Fishing with Kids: 5 tips to keep them coming back

Courtesy of Trout Unlimited/Joshua Duplechain

Courtesy of Trout Unlimited/Joshua Duplechain

Learning a new activity when you are younger can go two ways: amazing or not so great. That probably is still true as an adult, but when taking a child fishing, having a great time or not can make all the difference. Obviously, every child is different, but if there was one thing to keep in mind? Stay excited and someone HAS to catch a fish.

1. Patience and Understanding

Courtesy of Trout Unlimited/Joshua Duplechain

Courtesy of Trout Unlimited/Joshua Duplechain

It goes without saying that most people respond well to learning a new skill if the teacher is patient in the process and understands that mistakes will happen. Having a chill attitude and rolling with the punches will ensure that everyone will have a good time! You might not get to fish much, but there will always be a chance to go out yourself another time. This outing is about the child.

2. Excitement is Contagious

We feed off of each other's excitement, and kids do the same! If you are excited for them to catch a fish or learn how to cast, then that energy can help keep them going even when the struggles of fishing are real! It's easy to become disappointed when someone isn't as receptive to one of your favorite pastimes. When all else fails, snacks help!

3. Perfection is not the goal

We are not perfect, so there is no reason to expect that of a kid. We all mess up. Someone might get hooked (barbless hooks help with this), the line will get tangled, the knots will not hold, snags will happen, and fish might never bite. Sometimes the best thing about fishing is sharing the stories of never catching a fish, and the funny things that happened along the way. Laughing or shrugging off the mishaps makes coming back, much more likely. 

4. Increase Your Chances for Success

Creative Commons. 

Creative Commons. 

One of the best ways to make the experience a great one is to use kid-friendly equipment. A full setup on the fly rod might be too much at once for beginners, so using a closed spin cast rod or simpler setups (possibly Tenkara) which are much less intimidating. Yes, this might also include using scented bait or fishing in well-stocked ponds, but fishing with kids is about getting them excited and hopefully want to learn the more advanced stuff later on. Also, if you're right there next to them and you just happen to hook a fish, it's a great opportunity to pass off the rod for them to reel it in.

With kids, the simpler the better. Check out this great write up about teaching kids how to fly fish with kid-friendly Tenkara setups. Who knows, you might even end up liking it too!

CPW Getting Started Fishing Gear (Spincast)

101 Places to take a Kid Fishing In Colorado

5. Take a Break

If there is one thing that anglers and fly fishers are, that is persistent. "One more cast, one more fly combo, one more location" is the drive for many to keep going till the sun goes down. Kids might not share that same enthusiasm from the get go and even though we would all like to at least catch a fish, it's easier to leave before the frustration sets in. There’s always next time!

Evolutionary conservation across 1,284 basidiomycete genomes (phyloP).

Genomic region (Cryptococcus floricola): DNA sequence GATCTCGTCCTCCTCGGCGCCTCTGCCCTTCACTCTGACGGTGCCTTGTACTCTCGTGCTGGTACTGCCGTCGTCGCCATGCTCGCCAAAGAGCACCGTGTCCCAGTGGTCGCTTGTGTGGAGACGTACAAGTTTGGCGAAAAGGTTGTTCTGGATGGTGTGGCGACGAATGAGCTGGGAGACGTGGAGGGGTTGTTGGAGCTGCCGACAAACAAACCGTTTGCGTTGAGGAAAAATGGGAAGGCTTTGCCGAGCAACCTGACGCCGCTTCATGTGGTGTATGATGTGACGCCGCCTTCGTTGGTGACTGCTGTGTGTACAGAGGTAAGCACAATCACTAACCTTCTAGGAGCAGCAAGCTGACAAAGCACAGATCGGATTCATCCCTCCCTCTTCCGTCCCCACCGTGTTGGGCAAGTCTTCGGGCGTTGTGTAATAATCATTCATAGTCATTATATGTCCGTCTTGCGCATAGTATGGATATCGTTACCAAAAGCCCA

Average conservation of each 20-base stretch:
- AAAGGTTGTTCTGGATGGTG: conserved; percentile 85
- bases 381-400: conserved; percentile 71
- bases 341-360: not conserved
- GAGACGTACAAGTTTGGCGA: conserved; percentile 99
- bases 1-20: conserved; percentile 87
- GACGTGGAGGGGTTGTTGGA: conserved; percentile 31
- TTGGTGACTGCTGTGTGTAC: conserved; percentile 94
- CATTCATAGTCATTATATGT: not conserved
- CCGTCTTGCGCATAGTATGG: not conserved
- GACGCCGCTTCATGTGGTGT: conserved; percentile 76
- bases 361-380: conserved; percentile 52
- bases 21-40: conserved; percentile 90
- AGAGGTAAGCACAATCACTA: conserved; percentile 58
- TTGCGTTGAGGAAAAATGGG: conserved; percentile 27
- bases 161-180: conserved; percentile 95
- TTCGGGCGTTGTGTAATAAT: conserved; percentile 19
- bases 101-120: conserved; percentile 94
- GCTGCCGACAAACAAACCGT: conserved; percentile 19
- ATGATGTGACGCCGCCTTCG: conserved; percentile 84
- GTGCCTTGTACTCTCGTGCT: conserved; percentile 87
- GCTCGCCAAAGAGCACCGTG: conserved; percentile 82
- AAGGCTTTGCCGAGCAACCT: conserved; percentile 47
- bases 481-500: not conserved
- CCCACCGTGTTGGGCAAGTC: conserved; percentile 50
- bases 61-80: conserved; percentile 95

There are so many great resources out there with ideas and tips on getting young ones outside and on the water. We've listed a few below. Feel free to leave a comment on your best tips and tricks to keep beginners coming back for more! 

Other great reads

Fishing Tips From a Parent - with age groups

Introducing Kids to Flyfishing



A Hatch to Brag About

It is said that the Western Green Drake (Drunella grandis) hatch in Colorado can provide some world class angling.  It just so happens that Colorado's Roaring Fork and Frying Pan are where you can experience some of the longest periods for the hatch in the country. Fish of all sizes move out from the deeper water to rise up and snag this large mayfly. But what makes this hatch so sought after by flyfishers? It's all about the insect. Trout seem to be drawn to it, no matter what the stage: nymph, emerger, dun, or spinner. The most common stages to catch a higher number of fish occurs in either the emergence stage, the spinner stage, or fishing crippled dun patterns. Some say that the most exciting part about the drake hatch is how fast and explosive it is, as most flyfishers tap out too early.


  • Insects: Western Green Drake
  • Color: Dark Olive
  • Dates: Jun 1 – Aug 1
  • Emergence: Cloudy, 1-4 pm
  • Size: 8-12 
  • Spinner Fall: Evening

"[The hatch] process usually takes about a day, beginning in the late morning or early afternoon and ending throughout the evening and early the next morning. In order to be fully prepared for the green drake hatch, anglers should have an arsenal of patterns that covers the entire hatch process and includes green drake nymphs, emergers, cripples, duns, and spinners. " Read More on Vail Valley Anglers blog.

Fly fishing the Green Drake hatch on the Frying Pan river near Basalt, CO Fly Fishing Colorado Playlist:


7/1/2018–  Spring on the pan can create some great memories. excellent conditions right now. Look for some good dry fly action on the lower river in the afternoons. The Green Drakes and PMD’s are hatching!



Colorado Hatch Charts

Western Green Drake Biology & Tips

Green Drakes of Aspen, CO